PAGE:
Gay and Lesbian Connection

Support and Acceptance for the Gay and Lesbian Community

Archive for December, 2009

Tips for Coming Out During the Holidays

December 25th, 2009 by Admin

Many people come out to their families during this time of year when visiting with their families.  The holidays can be a stressful time for GLBT people or families with GLBT members, but there are several strategies that you can use to help reduce stress and create a happy holiday this year. If you are ready to come out here are some tips from PFLAG.

If you are gay, lesbian, bisexual or transgender…

Don’t assume you know how somebody will react to news of your sexual orientation or gender identity — you may be surprised.

Realize that your family’s reaction to you may not be because you are GLBT. The hectic holiday pace may cause family members to act differently than they would under less stressful conditions.

Remember that “coming out” is a continuous process. You may have to “come out” many times.

Don’t wait for your family’s attitude to change to have a special holiday. Recognize that your parents need time to acknowledge and accept that they have a GLBT child. It took you time to come to terms with who you are; now it is your family’s turn.

Let your family’s judgments be theirs to work on, as long as they are kind to you.

If it is too difficult to be with your family, create your own holiday gathering with friends and loved ones.

If you are transgender, be gentle with your family’s pronoun “slips.” Let them know you know how difficult it is.

Before the visit…

Make a decision about being “out” to each family member before you visit.

If you are partnered, discuss in advance how you will talk about your relationship, or show affection with one another, if you plan to make the visit together.

If you bring your partner home, don’t wait until late into the holiday evening to raise the issue of sleeping arrangements. Make plans in advance.

Have alternate plans if the situation becomes difficult at home.

Find out about local GLBT resources.

If you do plan to “come out” to your family over the holidays, have support available, including PFLAG publications and the number of a local PFLAG chapter.

During the visit…

Focus on common interests.

Reassure family members that you are still the same person they have always known.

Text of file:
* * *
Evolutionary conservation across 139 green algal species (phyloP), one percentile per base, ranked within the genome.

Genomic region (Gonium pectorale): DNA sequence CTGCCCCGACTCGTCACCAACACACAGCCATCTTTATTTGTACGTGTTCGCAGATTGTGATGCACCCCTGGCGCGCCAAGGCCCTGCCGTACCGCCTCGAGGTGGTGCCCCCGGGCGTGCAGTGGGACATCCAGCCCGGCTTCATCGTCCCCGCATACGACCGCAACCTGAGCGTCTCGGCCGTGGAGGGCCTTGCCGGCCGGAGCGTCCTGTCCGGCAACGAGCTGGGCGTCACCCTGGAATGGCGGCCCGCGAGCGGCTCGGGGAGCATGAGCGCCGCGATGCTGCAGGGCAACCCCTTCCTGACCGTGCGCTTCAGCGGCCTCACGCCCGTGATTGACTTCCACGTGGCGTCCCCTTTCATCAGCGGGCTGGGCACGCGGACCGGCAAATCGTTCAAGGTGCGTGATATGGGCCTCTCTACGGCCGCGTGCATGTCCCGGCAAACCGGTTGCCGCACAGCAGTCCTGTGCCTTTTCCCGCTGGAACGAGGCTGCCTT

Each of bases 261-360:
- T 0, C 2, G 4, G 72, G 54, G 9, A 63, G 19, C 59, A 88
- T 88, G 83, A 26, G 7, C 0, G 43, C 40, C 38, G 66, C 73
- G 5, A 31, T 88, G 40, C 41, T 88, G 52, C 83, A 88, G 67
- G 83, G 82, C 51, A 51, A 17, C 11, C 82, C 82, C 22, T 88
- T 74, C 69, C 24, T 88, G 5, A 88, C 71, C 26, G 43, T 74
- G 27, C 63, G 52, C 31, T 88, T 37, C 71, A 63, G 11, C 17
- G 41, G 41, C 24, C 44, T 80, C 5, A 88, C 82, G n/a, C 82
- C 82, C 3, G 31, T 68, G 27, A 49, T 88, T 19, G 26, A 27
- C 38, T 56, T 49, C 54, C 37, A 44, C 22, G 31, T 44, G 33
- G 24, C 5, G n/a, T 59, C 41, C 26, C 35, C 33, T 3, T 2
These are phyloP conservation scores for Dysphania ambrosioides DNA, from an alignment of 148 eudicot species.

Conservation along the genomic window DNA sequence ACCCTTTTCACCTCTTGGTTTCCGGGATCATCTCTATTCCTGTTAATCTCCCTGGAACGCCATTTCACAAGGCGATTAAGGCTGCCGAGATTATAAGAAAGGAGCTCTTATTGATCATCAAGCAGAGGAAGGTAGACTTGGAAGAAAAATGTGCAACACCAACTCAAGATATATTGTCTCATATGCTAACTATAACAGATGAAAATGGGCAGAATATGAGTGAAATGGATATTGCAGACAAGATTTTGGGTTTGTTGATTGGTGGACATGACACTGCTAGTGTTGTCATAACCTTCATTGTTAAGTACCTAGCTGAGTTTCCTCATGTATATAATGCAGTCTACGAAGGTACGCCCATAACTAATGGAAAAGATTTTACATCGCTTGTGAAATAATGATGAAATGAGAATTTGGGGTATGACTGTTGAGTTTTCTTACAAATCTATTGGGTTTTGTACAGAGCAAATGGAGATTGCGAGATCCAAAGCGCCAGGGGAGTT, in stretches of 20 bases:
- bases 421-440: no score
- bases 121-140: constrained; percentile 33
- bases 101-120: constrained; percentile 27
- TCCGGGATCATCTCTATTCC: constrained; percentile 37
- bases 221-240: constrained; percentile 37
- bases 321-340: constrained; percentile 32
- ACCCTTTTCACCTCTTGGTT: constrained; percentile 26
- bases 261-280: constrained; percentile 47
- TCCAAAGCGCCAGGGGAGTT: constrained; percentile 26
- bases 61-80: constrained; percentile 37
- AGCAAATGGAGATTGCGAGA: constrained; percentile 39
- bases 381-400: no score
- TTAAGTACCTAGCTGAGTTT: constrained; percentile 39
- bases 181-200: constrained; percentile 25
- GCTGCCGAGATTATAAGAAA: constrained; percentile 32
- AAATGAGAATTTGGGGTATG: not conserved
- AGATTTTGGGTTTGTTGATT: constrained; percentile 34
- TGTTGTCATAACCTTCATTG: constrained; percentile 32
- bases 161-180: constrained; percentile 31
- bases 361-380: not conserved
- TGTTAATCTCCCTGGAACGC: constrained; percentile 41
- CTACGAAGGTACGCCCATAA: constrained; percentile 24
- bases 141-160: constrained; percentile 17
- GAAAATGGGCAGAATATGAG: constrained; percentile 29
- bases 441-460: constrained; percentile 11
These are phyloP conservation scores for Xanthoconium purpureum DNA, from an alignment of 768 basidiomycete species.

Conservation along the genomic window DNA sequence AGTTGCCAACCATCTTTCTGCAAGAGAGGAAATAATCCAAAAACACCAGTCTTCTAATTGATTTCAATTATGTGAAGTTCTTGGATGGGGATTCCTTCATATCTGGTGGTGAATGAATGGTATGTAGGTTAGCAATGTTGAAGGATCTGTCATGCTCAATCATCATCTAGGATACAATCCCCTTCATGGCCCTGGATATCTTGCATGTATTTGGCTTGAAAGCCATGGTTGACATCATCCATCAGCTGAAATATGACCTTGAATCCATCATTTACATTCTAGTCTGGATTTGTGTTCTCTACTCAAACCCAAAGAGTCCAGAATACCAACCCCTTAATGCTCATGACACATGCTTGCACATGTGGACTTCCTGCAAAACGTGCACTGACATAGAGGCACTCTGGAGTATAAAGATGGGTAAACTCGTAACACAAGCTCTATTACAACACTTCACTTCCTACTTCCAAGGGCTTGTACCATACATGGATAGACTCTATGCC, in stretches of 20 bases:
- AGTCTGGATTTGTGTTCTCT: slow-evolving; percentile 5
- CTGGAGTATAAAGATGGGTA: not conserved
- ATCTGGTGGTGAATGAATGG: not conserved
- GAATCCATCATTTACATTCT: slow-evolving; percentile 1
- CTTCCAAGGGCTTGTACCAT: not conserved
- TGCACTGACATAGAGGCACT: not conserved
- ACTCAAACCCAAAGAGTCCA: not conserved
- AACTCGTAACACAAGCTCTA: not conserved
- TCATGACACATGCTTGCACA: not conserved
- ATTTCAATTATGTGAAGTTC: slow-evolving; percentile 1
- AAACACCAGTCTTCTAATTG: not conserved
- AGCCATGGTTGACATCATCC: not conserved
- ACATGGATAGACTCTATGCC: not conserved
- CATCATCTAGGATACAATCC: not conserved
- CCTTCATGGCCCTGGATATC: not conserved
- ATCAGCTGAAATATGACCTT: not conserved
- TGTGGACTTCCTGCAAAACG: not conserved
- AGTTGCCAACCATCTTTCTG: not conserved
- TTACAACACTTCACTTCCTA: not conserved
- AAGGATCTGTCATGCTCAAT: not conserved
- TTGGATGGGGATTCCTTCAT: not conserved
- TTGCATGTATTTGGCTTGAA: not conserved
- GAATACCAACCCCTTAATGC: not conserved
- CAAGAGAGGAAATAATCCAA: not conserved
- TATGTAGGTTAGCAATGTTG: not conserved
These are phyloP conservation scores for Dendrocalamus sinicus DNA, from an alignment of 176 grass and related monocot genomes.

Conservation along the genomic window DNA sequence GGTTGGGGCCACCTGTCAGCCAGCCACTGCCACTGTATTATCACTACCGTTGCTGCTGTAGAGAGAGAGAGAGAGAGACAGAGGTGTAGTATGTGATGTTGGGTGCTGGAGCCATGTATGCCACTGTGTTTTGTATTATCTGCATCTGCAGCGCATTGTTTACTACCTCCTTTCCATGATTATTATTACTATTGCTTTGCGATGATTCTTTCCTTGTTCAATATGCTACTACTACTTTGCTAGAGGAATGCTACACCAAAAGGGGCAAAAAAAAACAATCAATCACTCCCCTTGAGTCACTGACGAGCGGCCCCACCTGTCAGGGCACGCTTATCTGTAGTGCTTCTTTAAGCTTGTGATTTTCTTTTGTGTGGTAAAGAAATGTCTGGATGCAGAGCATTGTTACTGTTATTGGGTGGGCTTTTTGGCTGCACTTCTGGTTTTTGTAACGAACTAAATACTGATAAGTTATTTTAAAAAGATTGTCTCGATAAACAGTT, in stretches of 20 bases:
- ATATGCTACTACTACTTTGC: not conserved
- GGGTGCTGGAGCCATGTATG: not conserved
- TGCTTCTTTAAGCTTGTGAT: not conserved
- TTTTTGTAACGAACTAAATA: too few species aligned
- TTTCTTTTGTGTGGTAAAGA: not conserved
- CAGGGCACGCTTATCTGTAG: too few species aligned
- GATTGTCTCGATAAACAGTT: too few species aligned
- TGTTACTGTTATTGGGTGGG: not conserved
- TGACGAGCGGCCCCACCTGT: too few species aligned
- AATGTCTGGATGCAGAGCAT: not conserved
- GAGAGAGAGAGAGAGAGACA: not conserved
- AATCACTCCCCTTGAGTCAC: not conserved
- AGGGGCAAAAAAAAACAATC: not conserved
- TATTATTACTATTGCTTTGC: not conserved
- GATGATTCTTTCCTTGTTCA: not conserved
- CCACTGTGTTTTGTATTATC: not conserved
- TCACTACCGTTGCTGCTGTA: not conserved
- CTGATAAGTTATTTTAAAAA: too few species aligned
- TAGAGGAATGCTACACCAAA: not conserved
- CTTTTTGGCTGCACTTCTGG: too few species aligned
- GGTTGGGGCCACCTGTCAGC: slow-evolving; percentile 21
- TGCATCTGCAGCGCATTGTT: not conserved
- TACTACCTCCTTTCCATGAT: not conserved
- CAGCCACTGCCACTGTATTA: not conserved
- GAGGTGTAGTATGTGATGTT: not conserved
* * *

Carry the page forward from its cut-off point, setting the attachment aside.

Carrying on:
If you are partnered, be sensitive to his or her needs as well as your own.

Be wary of the possible desire to shock your family.

Remember to affirm yourself.

Realize that you don’t need your family’s approval.

Connect with someone else who is GLBT—by phone or in person—who understands what you are going through and will affirm you along the way.

Additional Resources:

Some of these tips were adapted from Mariana Caplan’s book When Holidays Are Hell…A Guide to Surviving Family Gatherings.

 

To help you and your family navigate through the coming out process give them the book, The Rest of the Way: A Coming Out Story for Parents and Gay Children, by Enid Jackowitz.  www.restoftheway.com

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Press Release

December 20th, 2009 by Admin

REST OF THE WAY PUBLISHING                                                                

Press Release

 For Immediate Release

Announcing A New Book To Help Gay Children And Their Parents

Navigate Through The Coming Out Process

 

Orlando, Florida, December 20, 2009—Enid Jackowitz, a psychotherapist and mother of a gay son has written a new book, The Rest of the Way: A Coming Out Story for Parents and Gay Children. Enid sheds light on where the roots of homophobia, shame, and guilt  come from, allowing parents to see issues that may be keeping them stuck.  The book will not only help parents come to a place of greater understanding and acceptance of their gay child, but also gay people will gain a new awareness of the complexity of the coming out process from a parents’ point of view.